Consistent with that legacy, Frederick Douglass Global Fellows are meritorious men and women who demonstrate high academic achievement and exemplary communication skills, who possess the hallmarks of self-determination, who exhibit characteristics of bold leadership, and who have a history of service to others. In the spirit of one of America’s most powerful intellectuals, communicators, and scholars, Frederick Douglass Global Fellows commit to sharing their experience and intercultural growth with peers and classmates, before, during, and after the fellowship.

To become a Frederick Douglass Global Fellow, each student must be nominated and receive a letter of recommendation from the president of their institution following their first year of college.

The first scholarships will be awarded on November 1, 2016 by Penn’s CMSI, one of the nation’s leaders in elevating the educational contributions of MSIs, increasing the rigorous scholarship of MSIs, and strengthening efforts to close educational achievement gaps among disadvantaged communities. 

"Our partnership with CIEE is an unprecedented effort to move the needle in a serious way around study abroad for students of color, and especially students at Minority Serving Institutions,” said Dr. Marybeth Gasman, education professor and director of the Penn Center for Minority Serving Institutions. “Together, we are working to break down the barriers of cost, curriculum, and culture that prevent far too many students of color from experiencing international study. This significant financial support will have a direct impact on some of our country’s brightest students.”

In addition to the scholarships, CIEE and CMSI have committed to a three-year partnership to co-sponsor training for college presidents and workshops for faculty to increase diversity in study abroad. Research shows that students who study abroad can have higher GPAs, are more likely to graduate on time and are more attractive to employers that seek to hire candidates with intercultural competencies. However, there is a significant gap in the profile of those who study abroad versus the overall population of U.S. undergraduates.  While students of color represent almost 40 percent of all undergraduates, they represent only 26 percent of those students who study abroad, including just 8.3 percent who are Hispanic and 5.6 percent who are Black.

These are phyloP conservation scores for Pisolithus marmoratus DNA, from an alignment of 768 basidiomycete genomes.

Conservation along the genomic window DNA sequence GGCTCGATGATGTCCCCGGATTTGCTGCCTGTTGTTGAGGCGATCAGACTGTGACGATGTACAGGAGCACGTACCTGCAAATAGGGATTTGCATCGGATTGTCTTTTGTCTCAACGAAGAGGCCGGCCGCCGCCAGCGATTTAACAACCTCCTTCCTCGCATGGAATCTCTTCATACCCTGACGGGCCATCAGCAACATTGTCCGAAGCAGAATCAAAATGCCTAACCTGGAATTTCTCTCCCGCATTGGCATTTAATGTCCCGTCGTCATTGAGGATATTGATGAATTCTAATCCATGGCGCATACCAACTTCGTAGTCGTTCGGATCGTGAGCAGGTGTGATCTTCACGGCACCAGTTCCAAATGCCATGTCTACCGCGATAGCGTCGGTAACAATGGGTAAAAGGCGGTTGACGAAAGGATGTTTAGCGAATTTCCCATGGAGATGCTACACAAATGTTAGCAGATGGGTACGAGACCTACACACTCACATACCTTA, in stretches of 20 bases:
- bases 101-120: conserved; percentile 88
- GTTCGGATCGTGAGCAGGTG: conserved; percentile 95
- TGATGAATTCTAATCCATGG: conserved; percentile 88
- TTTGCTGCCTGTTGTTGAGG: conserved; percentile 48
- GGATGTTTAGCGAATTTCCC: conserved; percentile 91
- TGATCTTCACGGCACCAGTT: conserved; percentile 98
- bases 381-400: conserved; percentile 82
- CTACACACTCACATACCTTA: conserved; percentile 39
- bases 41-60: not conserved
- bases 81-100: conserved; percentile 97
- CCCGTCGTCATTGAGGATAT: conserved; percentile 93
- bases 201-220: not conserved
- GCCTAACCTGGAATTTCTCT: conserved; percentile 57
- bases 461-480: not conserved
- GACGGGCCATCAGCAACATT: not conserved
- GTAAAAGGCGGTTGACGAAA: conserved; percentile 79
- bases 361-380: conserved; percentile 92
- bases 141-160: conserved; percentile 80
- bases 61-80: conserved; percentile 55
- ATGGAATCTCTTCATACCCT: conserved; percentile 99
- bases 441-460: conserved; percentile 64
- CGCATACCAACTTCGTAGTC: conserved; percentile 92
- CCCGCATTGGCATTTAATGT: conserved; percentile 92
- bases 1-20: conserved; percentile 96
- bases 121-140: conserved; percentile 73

“As the nation’s oldest and largest nonprofit organization founded to support international exchange for all students, CIEE strives to implement both practical and innovative solutions to overcome the barriers to study abroad.  For seven decades, we’ve sponsored an annual conference that strives to bring together leaders in the field of study abroad to share best practices to improve the student experience. We felt compelled to use this platform – the annual conference – to demonstrate a simple approach to funding student scholarships, which will allow more students to embrace this life-changing academic experience,” said James P. Pellow, Ed.D., president and chief executive officer of CIEE and a Penn Graduate School of Education alumnus. “With a proliferation of annual conferences, workshops, and meetings devoted to international study and exchange, we hope that other organizations might consider a similar approach to opening doors for individual students by funding scholarships.  

The deadline for students to apply to become Frederick Douglass Global Fellows is October 1, 2016.

For more information and to apply, visit the Penn CMSI website

03/28/2016

CIEE and Penn’s CMSI Release New Report on How to Expand Study Abroad Programs at Minority Serving Institutions

CIEE and the Penn Center for Minority Serving Institutions (CMSI) have published a report with new and original data regarding study abroad statistics for students at minority serving institutions (MSIs). The report, "Increasing Diversity Abroad: Expanding Opportunities for Students at Minority Serving Institutions," examines the alarming lack of diversity in both racial composition and institutional representation for study abroad, noting that students of color account for less than 25% of those who engage in such opportunities.

Data from the Institute of International Education suggests that a mere 3.6% of all study abroad students hail from an MSI, despite the fact that MSIs educate 20% of all undergraduate college students in the United States. To address this disparity, the report offers a comprehensive overview of the benefits of study abroad for not just students but faculty and institutions as well. The report also offers five recommendations specifically directed at MSIs to help them increase funding and develop programs for study abroad at their respective institutions.

“As the institutions best positioned to cultivate and promote diversity, MSIs should be global leaders in education,” said Paola ‘Lola’ Esmieu, associate director for programs at CMSI and lead author of the report. “Helping MSIs further establish study abroad programs for their students is an essential and actionable way to work toward that goal.”